Sunday Homilies


Second Sunday of Easter (Divine Mercy), Modern

Lectionary 45; Gospel: John 20:19-31

A week ago we celebrated Easter and with great joy we sang our Alleluias, our churches were filled with white lilies and other Spring Flowers that were beautiful to behold and fragrant to smell. A week later, as we complete the Octave of Easter, we celebrate Divine Mercy Sunday and reflect on the Sacred Triduum from this side of the resurrection.

In John 3:16 we are told the reason Jesus was born into the world, “for God so loved the world that he sent his only Son, not to condemn us, but that we might have life.” As we look back at the liturgy, mystery and drama of Holy Thursday, Good Friday and the Easter Vigil, we see how the love of God led Jesus to give us the Eucharist, suffer and die for us, and rise from the dead. Today’s Feast reminds us that although we are sinners and deserve punishment, God loves us and pours out his mercy upon us. A mercy that embraces us and fills us so not to leave us in a state of condemnation, but rather as new creations in Christ.

This mercy came at a great price, the death of Jesus on the cross. In the Gospel Thomas insists that he will not believe that Jesus is risen unless he puts his hand into the wounds of Jesus. The wounds are a permanent mark on Christ, even in his glorified body. When Jesus returns and beckons Thomas to place his hand in the wound where the soldier thrust his spear into his side to confirm that Jesus was dead. Thomas, instead, is moved to make an act of Faith, “My Lord and my God.”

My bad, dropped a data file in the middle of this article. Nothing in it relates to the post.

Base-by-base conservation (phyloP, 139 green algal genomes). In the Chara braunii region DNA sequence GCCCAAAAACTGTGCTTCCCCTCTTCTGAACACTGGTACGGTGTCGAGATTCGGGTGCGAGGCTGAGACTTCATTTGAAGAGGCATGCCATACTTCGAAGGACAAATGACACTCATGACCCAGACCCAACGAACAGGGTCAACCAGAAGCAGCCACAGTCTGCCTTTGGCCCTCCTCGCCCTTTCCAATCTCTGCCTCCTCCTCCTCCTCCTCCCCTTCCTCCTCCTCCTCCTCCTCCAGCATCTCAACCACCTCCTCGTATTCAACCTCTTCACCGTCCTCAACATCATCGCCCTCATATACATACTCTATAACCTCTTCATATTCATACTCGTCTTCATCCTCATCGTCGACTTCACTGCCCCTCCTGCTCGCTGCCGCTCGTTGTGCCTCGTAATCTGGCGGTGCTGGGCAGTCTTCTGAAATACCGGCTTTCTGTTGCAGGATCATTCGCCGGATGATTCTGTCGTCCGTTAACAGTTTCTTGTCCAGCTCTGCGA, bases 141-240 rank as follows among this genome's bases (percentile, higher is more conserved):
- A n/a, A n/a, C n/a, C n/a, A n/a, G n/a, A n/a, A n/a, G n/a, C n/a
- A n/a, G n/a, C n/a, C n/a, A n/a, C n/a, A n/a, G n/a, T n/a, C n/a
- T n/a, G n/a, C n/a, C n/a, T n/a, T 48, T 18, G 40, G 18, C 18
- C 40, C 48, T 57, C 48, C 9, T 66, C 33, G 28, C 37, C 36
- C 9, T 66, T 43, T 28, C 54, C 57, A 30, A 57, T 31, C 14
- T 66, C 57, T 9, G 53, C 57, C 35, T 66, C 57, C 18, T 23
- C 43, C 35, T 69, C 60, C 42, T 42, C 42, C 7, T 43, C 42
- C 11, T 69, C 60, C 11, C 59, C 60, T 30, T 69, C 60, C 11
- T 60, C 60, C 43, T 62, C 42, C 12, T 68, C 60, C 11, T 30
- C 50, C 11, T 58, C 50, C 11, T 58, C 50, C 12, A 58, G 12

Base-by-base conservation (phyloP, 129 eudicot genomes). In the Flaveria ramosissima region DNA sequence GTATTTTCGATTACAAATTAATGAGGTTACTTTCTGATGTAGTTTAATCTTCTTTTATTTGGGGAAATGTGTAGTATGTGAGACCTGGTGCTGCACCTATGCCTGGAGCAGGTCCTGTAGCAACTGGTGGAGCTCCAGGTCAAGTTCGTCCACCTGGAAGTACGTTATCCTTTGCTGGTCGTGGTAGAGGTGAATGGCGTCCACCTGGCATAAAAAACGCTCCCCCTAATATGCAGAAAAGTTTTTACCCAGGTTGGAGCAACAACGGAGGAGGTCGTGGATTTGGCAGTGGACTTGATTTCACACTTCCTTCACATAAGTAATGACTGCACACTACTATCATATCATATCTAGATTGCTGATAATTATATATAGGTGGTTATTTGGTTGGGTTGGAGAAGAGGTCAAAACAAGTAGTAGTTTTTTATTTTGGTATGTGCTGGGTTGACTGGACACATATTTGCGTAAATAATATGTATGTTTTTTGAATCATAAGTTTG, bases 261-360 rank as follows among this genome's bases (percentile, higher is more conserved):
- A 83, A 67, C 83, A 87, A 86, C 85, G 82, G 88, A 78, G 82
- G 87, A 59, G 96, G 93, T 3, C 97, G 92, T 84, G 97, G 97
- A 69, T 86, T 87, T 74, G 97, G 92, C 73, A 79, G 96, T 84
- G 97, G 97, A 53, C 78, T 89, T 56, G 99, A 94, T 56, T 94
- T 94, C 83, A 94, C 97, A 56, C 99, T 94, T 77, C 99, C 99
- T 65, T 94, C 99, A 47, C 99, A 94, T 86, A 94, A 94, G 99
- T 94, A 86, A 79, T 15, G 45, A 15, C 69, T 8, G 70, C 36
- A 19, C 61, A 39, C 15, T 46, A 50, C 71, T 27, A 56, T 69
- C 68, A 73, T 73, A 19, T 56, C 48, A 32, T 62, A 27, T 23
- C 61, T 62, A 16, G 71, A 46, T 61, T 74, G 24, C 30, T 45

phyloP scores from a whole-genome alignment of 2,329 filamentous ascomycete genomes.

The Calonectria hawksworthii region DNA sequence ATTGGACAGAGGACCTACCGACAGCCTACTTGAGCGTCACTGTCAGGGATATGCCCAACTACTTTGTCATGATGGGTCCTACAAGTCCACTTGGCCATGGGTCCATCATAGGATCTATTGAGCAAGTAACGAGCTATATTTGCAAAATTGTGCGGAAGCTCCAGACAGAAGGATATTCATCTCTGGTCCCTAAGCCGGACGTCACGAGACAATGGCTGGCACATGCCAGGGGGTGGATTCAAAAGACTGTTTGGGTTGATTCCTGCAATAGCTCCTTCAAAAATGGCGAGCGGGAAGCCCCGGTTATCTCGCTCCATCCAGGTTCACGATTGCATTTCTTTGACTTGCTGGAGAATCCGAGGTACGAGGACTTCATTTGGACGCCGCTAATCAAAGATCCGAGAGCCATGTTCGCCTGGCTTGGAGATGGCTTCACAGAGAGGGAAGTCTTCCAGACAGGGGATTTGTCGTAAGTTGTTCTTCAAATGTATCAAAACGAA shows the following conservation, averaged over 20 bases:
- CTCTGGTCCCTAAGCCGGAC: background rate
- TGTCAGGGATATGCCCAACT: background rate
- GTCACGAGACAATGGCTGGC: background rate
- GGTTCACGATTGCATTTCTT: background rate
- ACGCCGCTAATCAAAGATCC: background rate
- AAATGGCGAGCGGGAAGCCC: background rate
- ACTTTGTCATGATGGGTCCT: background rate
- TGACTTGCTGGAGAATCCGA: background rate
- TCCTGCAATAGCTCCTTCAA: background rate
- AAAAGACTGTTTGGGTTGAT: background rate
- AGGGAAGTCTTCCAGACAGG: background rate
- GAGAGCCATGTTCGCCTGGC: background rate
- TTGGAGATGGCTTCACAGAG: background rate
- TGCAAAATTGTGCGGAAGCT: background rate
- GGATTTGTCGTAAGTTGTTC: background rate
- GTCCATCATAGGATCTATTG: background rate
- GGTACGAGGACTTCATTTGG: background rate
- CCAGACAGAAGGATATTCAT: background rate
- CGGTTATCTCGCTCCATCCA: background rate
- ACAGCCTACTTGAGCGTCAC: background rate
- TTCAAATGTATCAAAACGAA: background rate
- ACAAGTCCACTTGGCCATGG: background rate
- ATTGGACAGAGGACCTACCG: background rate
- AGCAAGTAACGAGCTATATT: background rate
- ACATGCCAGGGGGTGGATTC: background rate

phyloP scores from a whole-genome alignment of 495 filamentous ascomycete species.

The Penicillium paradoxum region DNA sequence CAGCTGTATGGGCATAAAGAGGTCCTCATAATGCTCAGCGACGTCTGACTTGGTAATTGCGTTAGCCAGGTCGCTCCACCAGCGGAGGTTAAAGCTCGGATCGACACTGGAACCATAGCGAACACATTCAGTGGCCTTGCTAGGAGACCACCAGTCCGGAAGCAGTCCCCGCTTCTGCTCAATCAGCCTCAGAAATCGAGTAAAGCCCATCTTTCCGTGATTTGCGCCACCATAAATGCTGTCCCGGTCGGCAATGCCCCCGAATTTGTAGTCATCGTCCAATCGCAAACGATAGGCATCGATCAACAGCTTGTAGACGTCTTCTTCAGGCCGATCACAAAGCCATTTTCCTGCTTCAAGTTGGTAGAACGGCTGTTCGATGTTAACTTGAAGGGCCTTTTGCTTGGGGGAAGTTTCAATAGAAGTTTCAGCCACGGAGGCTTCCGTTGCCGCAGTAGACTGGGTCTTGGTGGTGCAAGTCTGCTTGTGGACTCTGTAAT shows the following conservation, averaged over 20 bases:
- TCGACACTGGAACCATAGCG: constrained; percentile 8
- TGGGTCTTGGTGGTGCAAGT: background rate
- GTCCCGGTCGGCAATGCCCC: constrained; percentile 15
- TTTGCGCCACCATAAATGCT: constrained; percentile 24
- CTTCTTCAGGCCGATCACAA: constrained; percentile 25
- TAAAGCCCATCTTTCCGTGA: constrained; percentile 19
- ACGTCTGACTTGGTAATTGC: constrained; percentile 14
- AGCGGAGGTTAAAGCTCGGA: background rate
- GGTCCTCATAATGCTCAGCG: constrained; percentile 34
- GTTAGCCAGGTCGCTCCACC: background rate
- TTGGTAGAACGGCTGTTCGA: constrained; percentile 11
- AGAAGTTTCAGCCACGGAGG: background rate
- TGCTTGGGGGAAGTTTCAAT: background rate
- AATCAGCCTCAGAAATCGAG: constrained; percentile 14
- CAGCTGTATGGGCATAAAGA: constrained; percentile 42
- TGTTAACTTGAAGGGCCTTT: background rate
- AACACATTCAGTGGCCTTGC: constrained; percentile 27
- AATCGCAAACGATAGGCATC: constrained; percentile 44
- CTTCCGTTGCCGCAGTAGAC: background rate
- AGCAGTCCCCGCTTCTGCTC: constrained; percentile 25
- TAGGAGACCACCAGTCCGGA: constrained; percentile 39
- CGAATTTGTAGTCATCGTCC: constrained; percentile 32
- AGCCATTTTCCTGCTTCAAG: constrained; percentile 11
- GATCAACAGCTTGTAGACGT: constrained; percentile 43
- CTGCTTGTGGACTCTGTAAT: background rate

The wounds of Christ show us all that he suffered for us. But it doesn’t appear that God counts the cost of his wounds, rather, he counts the souls that are saved by them. The image of Divine Mercy given to St. Faustina shows the water and blood flowing from the side of Jesus and radiating out to us. The Divine Mercy that flows from the wounds of Christ flows out to each one of us.

This Jubilee Year of Mercy is meant as a time to experience more fully God’s mercy. Special prayers, Pilgrimages, Holy Year Doors, Indulgences and the Sacrament of Confession are all there for us to experience great mercy God has for us. Hopefully we can, in some way, take part in these special opportunities for grace. Divine Mercy is poured out on us to purify us, bless us and to draw us closer to the beautiful love of God. It is also given to us to share with others so that we may be instruments of God’s mercy in the lives of those around us who are so desperately in need of mercy. An important element of this Year of Mercy is the call for us to rediscover the Corporal and Spiritual Works of Mercy. These are the everyday ways in which we can show to others, the mercy we have received from Christ. This Feast gives us the opportunity to review these Works of Mercy and consciously work at making them a part of our lives.

As we celebrate this feast keep in mind this simple prayer that is at the beginning of the Divine Mercy Chaplet; O Blood and Water, which gushed forth from the Heart of Jesus as a fountain of Mercy for us, I trust in You!

Father Killian Loch, O.S.B.